What STOC might have been like in old times
Mikolaj Kopernik was a student of the professor mathematum Domenico Novara in 1500. They traveled from Bologna to Rome where Novara gave lectures on mathematics. We imagine that Novara might also have been asked to organize a symposium there on the practice of mathematics with mechanical aids, including the classical ruler-and-compass, abaci, astrolabes, and similar devices. Since the words “theory” and “theoretical” with their modern meanings trace only to the late 1500s, we suppose it might have been called the Symposium on Theology of Calculation (STOC).
Today Dick and I consider how STOC 1500 might have been similar to STOC 2014, which starts at the end of next week.
A simple but powerful lemma: LTE
Preda Mihăilescu is a mathematician who solved a famous open problem. He was trained by some of the best mathematicians in the world, but spent his early career working on turbines and later on computer security. Yet he found time to solve a problem that had been open for over a century. Now he is a professor at Georg-August University in Göttingen.
Today Ken and I want to talk about solving hard open problems.
Saluting Alan Selman upon the occasion of his retirement
Photos by Marty Kerker
Alan Selman is retiring after a long and illustrious career, the longest part spent alongside me in Buffalo. He arrived in August 1990, a year after me, and was hired as Chair. I was pleased to enact one of his first departmental decrees: “TGIF” parties. Before coming to Buffalo I’d experienced collegial gatherings with refreshments at Princeton, Oxford, and Cornell. So I happily volunteered to buy provisions every Friday morning at one of two gigantic grocery stores near the University, and lay out food and drink from 3:30 to 5. We kept it going for several years until it became unsustainable while the department’s growth made it impractical to squeeze everyone in to our one meeting room, in the building we had until two years ago.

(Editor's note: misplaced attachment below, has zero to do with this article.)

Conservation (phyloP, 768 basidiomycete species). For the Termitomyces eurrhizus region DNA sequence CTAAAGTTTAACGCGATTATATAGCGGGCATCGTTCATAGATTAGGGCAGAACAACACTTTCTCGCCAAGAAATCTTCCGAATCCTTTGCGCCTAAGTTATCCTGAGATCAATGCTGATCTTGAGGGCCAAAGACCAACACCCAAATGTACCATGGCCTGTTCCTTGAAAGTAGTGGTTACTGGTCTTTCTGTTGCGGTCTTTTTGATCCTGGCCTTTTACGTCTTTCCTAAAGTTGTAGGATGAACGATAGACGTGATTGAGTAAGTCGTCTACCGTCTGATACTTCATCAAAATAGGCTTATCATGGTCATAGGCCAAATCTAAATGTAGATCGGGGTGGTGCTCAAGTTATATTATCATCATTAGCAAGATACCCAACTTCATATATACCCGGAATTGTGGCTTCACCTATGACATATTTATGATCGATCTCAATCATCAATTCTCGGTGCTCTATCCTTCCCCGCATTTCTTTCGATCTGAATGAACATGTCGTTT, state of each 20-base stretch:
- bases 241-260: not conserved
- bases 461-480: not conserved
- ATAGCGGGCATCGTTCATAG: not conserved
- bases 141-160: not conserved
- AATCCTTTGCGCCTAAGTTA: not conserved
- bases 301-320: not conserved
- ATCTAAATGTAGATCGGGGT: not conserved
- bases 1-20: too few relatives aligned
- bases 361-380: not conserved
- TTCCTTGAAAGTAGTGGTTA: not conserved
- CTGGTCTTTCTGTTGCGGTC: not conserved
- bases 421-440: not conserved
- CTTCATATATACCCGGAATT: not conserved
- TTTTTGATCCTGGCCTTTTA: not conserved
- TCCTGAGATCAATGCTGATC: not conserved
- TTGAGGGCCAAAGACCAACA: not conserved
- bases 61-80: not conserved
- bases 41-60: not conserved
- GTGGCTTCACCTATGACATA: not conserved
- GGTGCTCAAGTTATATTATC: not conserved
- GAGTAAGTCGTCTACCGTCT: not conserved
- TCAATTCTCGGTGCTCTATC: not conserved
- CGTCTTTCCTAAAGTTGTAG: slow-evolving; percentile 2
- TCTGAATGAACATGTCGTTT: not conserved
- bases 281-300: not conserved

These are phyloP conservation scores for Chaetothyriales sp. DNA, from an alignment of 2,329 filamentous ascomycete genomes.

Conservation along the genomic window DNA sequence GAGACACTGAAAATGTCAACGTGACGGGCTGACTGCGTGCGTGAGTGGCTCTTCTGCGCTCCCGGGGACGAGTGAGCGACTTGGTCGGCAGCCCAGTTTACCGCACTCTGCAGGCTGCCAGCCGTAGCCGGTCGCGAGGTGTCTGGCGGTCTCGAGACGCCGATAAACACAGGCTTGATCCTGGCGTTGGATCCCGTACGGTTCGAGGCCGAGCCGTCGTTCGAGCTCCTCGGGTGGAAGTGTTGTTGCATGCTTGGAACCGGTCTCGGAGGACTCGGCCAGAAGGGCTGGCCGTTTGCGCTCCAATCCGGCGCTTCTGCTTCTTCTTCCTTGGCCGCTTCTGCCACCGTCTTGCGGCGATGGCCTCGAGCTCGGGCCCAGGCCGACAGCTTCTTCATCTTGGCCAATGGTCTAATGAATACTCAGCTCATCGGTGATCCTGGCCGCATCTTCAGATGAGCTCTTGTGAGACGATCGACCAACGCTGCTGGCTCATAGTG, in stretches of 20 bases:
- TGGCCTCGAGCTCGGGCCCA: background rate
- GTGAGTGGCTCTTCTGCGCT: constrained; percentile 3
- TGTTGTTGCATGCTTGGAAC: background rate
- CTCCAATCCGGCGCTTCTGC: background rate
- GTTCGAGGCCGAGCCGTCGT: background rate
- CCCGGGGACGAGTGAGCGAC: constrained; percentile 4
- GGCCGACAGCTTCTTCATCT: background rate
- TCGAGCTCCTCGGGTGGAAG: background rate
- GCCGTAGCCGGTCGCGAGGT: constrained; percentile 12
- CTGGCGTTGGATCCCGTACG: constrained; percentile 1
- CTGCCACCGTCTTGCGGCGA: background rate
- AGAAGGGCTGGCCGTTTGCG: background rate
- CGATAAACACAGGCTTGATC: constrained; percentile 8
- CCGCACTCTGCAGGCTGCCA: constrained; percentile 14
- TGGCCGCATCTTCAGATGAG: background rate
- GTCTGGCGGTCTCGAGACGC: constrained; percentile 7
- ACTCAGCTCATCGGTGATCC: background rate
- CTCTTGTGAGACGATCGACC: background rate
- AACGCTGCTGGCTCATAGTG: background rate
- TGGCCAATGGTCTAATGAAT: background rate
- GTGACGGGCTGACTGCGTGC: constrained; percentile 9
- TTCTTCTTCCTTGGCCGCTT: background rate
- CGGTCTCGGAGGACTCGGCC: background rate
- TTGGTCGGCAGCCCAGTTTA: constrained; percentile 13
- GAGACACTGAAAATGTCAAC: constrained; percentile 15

Today Dick and I salute Alan’s technical and social contributions to Complexity Theory.
A simple problem that seems impossible to solve
Péter Frankl is a “Hungarian mathematician and street performer”—quoting our friends at Wikipedia. He is also a globetrotter, noting on his personal blog that he has visited over 100 countries. He resides in Japan, where he regularly appears on television to blend mathematics and entertainment for children. He visited Atlanta last July but I did not meet him—he worked with his friend Vojtěch Rödl over at Emory University which is across town. His specialty is extremal combinatorics, which is the study of how large or small a mathematical structure can be and still satisfy certain constraints.
Today I wish to talk about an approach to his famous conjecture.
A problem about this forgotten complexity measure
Erik Winfree is one of the leaders in DNA computation, especially the theory of self-assembly using DNA. He won a MacArthur Fellowship in 2000, among many other awards for his terrific work. With Paul Rothemund he wrote a STOC 2000 paper titled “The Program-Size Complexity of Self-Assembled Squares,” work that contributed to their sharing the 2006 Richard Feynman Prize in Nanotechnology.
Today Ken and I want to talk about program size: about how many instructions are needed to compute something. Read more…
My Missed Chance For Fame: The 1964 New York World Fair
Robert Moses was known as New York’s “Master Builder.” He was hired to run the 1964 New York Fair, for many reasons: he knew how to raise money, knew how to create huge infrastructure projects, he knew how to think big. He also knew how to fail. Unfortunately the fair failed to get the 70 million projected visitors and was considered a failure.
An improved sorting network to appear at STOC 2014
Teaching page source
Michael Goodrich is a Chancellor’s Professor at the University of California at Irvine, and recently served a year as Chair of the UCI Computer Science Department. He has designed algorithms that cover all of the area spanned by axes of cleverness and high performance. This includes attention to algorithms that we have called (clever but) galactic for having enormous constant factors and/or high exponents that forestall practical implementation. An example is his paper last year with his colleague Pawel Pszona, “Cole’s Parametric Search Technique Made Practical,” which greatly tunes up an algorithm-improvement technique of Richard Cole. Now he has a new paper taking a notorious behemoth head-on.
Today Ken and I wish to talk about Michael’s recent work improving on the size of the famous AKS sorting network. Read more…